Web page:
Wednesday, September 17, 2014

The Corpse Bride (2005) review


   This animated film from the mind of Tim Burton combines a gothic animation style with cartoonish emotions while still keeping the mood dark and creepy. Well-cast voice actors, precise and caricature-like animation, and a plotline thick enough to bring the story to life turn the film into a nice little journey into the gothic mind of Burton's fancy.

PLOT: Victor Van Dort (Johnny Depp), the son of a wealthy family with new money, is set to marry young and beautiful Victor Everglot (Emily Watson), the daughter of a once-rich family of old money. However, Victor is still inexperienced, and doesn't even know how to get his wedding vows right. After embarrassing himself at the wedding rehearsal, Victor wanders off into the woods to hang his head in shame, practicing his vows along the way. He finally gets them right with practice, putting the ring on what he believes to be a tree. However, his recitation of the vows and placement of the ring awake a spirit in a wedding dress known as the Corpse Bride (Helena Bonham Carter), who believes Victor has broken her curse and has actually proposed. Victor then proceeds to faint and awakes in the underworld, where many corpses are there to greet him and tell him the story of the Corpse Bride. Meanwhile, news gets out above ground that Victor's run away with a mystery woman and a suave Lord Barkus (Richard E. Grant) steps in to take Victoria away from Victor. Victor must find his way upstairs again and stop Barkus from stealing Victoria away, as well as escaping the "marriage" of he and the Corpse Bride. The plot is excellently written, with a story that will keep more than just the normal movie-goer lively. The execution also followed as pretty great, keeping the central gothic theme while enthusing a more cartoonish tone.

VOICES: The voice acting in this film is excellently done. Johnny Depp and Helena Bonham Carter played their parts very well as Victor and the Corpse Bride. I could feel the chemistry going on between their conversations, even if they didn't end up together in the end. Among the other performances, everyone did a very good job at adding a cartoonish personality to the characters we see. My favorites would be that of Richard E. Grant as Lord Barkus, Albert Finney as Finnis Everglot, Joanna Lumley as Maudeline Everglot, Tracey Ullman as Nell Van Dort, Paul Whitehouse as William Van Dort, Christopher Lee as Pastor Galswells, and Danny Elfman as Bonejangles. Each performance was done very nicely.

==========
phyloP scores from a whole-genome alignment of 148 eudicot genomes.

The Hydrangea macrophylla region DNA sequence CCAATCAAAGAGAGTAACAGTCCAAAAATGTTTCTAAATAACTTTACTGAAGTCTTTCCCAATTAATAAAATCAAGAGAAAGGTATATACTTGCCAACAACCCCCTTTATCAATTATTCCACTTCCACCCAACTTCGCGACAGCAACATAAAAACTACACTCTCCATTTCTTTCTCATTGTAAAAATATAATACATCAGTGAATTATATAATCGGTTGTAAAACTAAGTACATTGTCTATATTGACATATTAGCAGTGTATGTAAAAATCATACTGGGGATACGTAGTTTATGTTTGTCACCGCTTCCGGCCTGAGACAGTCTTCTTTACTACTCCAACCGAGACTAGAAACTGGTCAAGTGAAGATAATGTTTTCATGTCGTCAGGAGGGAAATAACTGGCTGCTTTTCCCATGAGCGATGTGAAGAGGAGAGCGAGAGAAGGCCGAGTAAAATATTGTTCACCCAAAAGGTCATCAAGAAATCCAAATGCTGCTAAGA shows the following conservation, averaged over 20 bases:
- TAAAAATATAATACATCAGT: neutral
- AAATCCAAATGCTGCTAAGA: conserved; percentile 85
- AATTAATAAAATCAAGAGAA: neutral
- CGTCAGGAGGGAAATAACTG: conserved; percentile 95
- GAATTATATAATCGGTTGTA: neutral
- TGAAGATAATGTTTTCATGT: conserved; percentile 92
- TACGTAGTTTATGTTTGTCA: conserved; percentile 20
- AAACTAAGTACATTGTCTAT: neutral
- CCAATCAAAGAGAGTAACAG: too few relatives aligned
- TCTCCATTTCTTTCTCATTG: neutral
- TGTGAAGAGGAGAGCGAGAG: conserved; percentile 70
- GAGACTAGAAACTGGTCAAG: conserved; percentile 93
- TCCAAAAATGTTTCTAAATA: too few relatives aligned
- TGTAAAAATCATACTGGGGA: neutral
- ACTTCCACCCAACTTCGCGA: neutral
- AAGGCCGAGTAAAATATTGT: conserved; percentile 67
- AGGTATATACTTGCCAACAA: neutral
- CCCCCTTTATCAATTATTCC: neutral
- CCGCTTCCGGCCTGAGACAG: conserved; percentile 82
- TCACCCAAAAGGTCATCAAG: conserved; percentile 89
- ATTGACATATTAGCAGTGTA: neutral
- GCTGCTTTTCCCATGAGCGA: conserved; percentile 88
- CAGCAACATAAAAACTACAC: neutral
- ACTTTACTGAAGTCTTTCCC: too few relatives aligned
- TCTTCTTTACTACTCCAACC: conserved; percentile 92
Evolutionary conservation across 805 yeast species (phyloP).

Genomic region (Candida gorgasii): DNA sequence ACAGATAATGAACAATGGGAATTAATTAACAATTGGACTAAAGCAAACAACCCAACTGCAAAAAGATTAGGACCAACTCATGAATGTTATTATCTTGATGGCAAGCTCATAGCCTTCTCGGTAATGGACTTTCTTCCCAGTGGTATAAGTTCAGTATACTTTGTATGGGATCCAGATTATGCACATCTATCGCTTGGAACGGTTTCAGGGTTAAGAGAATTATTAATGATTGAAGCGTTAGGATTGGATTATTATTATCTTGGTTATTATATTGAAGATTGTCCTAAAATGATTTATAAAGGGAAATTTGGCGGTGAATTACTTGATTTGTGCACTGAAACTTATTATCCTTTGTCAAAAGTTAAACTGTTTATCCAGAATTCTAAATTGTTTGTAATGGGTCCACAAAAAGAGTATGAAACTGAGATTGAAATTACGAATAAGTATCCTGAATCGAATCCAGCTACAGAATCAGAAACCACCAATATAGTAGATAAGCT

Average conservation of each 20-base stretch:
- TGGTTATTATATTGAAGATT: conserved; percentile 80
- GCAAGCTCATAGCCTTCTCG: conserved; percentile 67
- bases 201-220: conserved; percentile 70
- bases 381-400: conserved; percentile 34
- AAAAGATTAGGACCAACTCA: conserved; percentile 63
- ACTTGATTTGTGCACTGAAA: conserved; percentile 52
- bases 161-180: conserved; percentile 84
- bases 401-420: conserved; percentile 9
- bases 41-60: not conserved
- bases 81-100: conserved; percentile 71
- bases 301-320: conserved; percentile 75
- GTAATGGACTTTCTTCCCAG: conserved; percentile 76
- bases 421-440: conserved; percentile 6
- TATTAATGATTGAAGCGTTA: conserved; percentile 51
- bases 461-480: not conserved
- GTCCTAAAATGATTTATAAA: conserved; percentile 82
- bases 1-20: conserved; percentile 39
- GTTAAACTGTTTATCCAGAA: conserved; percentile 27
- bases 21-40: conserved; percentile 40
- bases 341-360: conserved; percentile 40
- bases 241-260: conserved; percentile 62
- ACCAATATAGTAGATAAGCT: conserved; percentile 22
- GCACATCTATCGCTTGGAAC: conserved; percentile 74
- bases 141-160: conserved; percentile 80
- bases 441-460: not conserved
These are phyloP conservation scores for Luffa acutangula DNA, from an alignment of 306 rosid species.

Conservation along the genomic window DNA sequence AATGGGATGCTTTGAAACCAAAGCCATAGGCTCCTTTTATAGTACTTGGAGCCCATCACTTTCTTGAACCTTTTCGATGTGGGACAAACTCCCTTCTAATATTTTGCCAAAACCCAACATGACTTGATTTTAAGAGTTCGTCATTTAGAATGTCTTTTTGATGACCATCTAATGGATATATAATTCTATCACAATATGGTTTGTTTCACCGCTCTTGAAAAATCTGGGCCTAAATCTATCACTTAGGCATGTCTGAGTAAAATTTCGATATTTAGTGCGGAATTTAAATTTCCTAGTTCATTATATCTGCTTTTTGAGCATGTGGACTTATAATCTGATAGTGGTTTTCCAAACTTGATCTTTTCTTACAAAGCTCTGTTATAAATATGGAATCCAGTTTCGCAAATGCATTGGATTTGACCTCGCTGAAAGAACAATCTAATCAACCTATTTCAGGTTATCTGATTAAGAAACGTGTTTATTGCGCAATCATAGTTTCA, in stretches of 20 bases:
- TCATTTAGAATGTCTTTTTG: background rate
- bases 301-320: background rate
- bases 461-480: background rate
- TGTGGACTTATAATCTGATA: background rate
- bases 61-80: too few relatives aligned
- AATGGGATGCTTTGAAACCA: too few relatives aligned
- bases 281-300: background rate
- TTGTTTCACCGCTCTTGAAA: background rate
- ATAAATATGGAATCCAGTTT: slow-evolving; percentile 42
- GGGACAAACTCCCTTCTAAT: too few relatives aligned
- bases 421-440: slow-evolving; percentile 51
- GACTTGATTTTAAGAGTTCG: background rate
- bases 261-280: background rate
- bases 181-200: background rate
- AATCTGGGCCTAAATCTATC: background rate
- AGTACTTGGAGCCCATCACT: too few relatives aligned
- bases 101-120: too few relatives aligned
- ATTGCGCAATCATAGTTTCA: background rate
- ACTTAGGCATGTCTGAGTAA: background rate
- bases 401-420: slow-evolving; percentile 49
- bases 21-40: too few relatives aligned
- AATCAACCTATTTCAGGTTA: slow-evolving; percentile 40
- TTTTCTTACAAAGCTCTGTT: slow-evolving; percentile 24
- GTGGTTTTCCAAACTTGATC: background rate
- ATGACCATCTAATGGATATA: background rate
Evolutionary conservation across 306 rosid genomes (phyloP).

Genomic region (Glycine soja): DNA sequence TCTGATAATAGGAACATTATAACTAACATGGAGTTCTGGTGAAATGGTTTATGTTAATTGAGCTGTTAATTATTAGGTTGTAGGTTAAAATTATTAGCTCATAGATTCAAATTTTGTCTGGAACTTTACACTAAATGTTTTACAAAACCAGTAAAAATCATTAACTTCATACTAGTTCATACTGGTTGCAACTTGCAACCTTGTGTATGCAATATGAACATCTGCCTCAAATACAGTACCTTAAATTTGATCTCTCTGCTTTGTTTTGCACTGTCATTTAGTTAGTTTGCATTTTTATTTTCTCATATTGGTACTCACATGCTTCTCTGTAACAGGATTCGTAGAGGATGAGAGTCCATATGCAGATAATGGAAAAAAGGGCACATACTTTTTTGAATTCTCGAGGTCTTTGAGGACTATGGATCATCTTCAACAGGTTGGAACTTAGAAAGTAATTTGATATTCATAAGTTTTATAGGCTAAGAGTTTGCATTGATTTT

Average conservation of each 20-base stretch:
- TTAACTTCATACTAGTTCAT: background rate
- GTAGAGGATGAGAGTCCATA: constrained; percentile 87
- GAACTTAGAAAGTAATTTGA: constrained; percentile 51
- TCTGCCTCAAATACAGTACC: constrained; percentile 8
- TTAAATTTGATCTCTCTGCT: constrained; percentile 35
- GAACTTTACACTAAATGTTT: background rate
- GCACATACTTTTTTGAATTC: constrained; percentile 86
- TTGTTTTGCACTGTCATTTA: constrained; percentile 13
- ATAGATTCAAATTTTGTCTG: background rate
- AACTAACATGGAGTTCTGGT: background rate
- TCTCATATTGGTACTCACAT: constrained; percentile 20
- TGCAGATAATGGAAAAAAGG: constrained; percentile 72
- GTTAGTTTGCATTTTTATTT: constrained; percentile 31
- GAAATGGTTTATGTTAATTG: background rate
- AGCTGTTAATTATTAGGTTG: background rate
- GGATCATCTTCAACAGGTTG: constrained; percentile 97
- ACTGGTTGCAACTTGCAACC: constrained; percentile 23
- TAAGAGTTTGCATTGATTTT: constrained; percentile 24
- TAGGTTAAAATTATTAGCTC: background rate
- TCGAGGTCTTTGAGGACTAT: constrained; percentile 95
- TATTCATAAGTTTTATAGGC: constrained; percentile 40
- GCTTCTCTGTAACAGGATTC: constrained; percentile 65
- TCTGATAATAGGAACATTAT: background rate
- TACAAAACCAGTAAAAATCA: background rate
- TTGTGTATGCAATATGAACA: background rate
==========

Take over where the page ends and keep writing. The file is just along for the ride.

SCORE: The score and soundtrack of this film is very delicately done by Burton's favorite composer, Danny Elfman. Elfman composes a unique theme for the film that can grow memorable for ages, with a wonderful and gothic style. The songs throughout the film are also very well written, catchy, and cartoonish as well as everything else. They're just a lot of fun with a touch of morbidity thrown in.

ANIMATION: The animation in this work from Tim Burton is excellently done, showing the animated significance seen previously in Burton's Nightmare Before Christmas. The style of caricature-like characters Burton crafts in here are both comical and unique to his way of doing things. The animation moves so smoothly as well, adding personality to the characters within.

MISC. THOUGHTS: This film succeeds in doing something tough to accomplish without evident ridicule: blend gothic and cartoonish themes together. As seen in cult classics of yesteryear like Little Shop of Horrors, the film's don't usually get very many mainstream fans. However, Burton succeeds to appeal to all audiences in this film's execution. With all of the stylized execution, involved storyline, and emotional weight, there's little bad to say about the film. The only problems I had were a build-up of minor continuity errors. For example, the Corpse Bride tripping over a branch and running around when earlier she was shown floating across the ground without a foot moving. All of the errors are minor, but they build up to show the film's imperfections.

   Burton did strike animated gold again with this gothic cartoon of a film, with an involved storyline, excellent voice acting, delicate Elfman score, stylized animation, and many other cinematic perks. Only the minor continuity errors can throw it off its axis of cult-to-mainstream classic.

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